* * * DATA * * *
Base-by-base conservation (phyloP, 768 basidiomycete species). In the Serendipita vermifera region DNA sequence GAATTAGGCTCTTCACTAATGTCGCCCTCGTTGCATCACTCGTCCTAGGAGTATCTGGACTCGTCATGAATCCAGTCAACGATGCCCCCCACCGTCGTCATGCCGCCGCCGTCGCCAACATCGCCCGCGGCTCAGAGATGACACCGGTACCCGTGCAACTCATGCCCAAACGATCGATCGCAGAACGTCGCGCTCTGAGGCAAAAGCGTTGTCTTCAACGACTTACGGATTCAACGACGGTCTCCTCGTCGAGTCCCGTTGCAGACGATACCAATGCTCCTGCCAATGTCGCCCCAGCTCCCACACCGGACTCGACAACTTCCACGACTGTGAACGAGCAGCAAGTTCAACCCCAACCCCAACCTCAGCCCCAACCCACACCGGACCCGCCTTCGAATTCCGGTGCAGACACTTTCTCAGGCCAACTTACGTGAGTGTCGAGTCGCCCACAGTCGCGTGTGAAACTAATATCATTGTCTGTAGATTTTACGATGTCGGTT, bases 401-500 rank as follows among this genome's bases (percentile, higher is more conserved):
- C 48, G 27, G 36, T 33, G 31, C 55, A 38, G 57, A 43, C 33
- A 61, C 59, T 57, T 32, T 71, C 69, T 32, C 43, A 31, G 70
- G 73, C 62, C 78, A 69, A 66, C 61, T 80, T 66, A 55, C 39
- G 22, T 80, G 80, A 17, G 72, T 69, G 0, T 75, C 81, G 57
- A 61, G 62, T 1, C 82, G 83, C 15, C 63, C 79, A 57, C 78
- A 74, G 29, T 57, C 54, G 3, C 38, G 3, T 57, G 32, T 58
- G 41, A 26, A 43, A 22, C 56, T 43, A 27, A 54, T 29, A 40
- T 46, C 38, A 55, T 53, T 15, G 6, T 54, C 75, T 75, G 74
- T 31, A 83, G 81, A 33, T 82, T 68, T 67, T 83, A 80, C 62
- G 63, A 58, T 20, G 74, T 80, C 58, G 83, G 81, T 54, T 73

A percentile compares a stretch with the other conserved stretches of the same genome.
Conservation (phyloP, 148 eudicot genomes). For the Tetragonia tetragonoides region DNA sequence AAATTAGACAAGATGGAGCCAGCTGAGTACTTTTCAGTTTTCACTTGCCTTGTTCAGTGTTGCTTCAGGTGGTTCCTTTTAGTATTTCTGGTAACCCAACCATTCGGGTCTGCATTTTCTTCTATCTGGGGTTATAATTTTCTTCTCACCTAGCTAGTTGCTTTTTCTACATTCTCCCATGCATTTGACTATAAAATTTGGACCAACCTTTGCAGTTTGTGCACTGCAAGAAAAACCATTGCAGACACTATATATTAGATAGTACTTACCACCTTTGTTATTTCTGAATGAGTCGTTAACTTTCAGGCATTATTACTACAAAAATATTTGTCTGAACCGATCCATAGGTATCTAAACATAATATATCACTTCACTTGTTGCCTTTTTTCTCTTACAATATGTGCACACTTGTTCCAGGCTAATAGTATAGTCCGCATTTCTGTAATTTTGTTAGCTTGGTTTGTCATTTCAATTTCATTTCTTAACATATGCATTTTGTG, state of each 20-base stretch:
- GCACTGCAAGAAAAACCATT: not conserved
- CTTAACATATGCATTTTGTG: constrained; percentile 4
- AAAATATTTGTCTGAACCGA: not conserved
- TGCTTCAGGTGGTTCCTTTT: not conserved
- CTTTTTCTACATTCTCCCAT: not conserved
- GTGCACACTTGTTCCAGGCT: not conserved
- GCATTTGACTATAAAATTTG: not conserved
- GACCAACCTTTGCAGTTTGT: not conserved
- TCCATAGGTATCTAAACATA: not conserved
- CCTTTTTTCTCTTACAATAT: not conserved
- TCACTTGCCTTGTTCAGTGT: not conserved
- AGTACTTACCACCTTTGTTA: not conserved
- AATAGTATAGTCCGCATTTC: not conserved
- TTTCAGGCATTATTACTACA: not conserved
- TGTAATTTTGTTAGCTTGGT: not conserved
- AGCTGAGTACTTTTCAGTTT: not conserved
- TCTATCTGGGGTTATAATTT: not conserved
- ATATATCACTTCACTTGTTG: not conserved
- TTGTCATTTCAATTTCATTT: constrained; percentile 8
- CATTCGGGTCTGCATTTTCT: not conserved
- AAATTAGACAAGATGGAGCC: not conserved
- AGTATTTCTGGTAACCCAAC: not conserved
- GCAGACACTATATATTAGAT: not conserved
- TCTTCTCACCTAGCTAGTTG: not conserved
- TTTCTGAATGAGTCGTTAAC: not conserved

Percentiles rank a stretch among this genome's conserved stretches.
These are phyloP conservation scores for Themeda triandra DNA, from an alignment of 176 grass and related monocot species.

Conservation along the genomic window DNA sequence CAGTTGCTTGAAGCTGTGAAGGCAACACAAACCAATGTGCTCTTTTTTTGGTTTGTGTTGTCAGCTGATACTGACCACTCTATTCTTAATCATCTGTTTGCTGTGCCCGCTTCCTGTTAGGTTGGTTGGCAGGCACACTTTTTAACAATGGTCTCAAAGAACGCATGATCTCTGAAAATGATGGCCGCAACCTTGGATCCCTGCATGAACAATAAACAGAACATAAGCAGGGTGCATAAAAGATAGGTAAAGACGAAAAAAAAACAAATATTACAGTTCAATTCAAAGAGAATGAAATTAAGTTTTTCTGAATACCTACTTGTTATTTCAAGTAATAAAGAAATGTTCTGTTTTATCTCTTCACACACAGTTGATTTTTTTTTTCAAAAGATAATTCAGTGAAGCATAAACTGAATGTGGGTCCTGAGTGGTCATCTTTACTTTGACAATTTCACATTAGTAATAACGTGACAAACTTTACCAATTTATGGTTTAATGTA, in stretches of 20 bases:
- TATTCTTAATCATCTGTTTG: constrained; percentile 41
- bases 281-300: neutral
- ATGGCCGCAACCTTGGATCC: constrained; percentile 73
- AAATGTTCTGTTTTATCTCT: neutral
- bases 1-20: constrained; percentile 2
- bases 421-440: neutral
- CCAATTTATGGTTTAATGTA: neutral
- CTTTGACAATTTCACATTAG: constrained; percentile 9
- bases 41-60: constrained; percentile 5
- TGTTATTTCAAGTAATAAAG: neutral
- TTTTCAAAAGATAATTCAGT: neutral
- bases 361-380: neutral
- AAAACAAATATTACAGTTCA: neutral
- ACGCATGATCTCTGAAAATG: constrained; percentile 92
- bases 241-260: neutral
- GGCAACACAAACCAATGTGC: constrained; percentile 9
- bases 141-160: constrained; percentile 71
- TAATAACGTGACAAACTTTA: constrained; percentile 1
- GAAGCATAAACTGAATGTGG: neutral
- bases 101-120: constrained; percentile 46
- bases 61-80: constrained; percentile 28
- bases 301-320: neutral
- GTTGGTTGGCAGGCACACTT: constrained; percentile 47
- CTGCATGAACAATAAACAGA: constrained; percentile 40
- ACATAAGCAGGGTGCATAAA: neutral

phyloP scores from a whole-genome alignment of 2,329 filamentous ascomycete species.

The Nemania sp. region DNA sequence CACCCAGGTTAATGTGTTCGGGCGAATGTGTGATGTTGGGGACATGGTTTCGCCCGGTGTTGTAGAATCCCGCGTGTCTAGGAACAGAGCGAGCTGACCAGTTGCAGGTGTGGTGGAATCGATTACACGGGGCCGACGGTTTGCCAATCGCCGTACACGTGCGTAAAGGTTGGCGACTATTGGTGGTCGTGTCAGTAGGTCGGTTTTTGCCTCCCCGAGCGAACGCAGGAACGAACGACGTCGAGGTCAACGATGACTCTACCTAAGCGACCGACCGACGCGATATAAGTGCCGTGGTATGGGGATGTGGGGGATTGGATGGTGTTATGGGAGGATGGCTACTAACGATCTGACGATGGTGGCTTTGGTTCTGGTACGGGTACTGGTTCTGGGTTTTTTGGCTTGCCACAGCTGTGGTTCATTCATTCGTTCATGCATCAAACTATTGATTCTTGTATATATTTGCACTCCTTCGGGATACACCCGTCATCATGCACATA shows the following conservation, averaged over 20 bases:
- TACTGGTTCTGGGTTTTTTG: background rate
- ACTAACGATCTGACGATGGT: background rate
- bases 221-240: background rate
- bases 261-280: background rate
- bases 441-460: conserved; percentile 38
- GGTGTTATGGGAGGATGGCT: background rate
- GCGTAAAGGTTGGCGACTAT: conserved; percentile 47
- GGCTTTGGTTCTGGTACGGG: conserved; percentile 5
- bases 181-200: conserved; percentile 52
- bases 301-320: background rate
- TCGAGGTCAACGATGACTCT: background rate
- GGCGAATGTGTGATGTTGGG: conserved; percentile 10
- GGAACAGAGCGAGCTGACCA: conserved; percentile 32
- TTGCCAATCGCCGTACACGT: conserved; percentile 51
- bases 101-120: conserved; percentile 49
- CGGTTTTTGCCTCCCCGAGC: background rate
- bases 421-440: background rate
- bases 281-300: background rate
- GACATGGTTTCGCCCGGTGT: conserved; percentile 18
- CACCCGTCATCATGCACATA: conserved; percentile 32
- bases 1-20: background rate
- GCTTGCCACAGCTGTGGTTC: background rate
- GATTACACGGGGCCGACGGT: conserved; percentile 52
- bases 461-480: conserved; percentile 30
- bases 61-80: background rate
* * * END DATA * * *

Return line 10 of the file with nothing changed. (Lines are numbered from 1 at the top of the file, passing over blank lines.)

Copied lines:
- T 31, A 83, G 81, A 33, T 82, T 68, T 67, T 83, A 80, C 62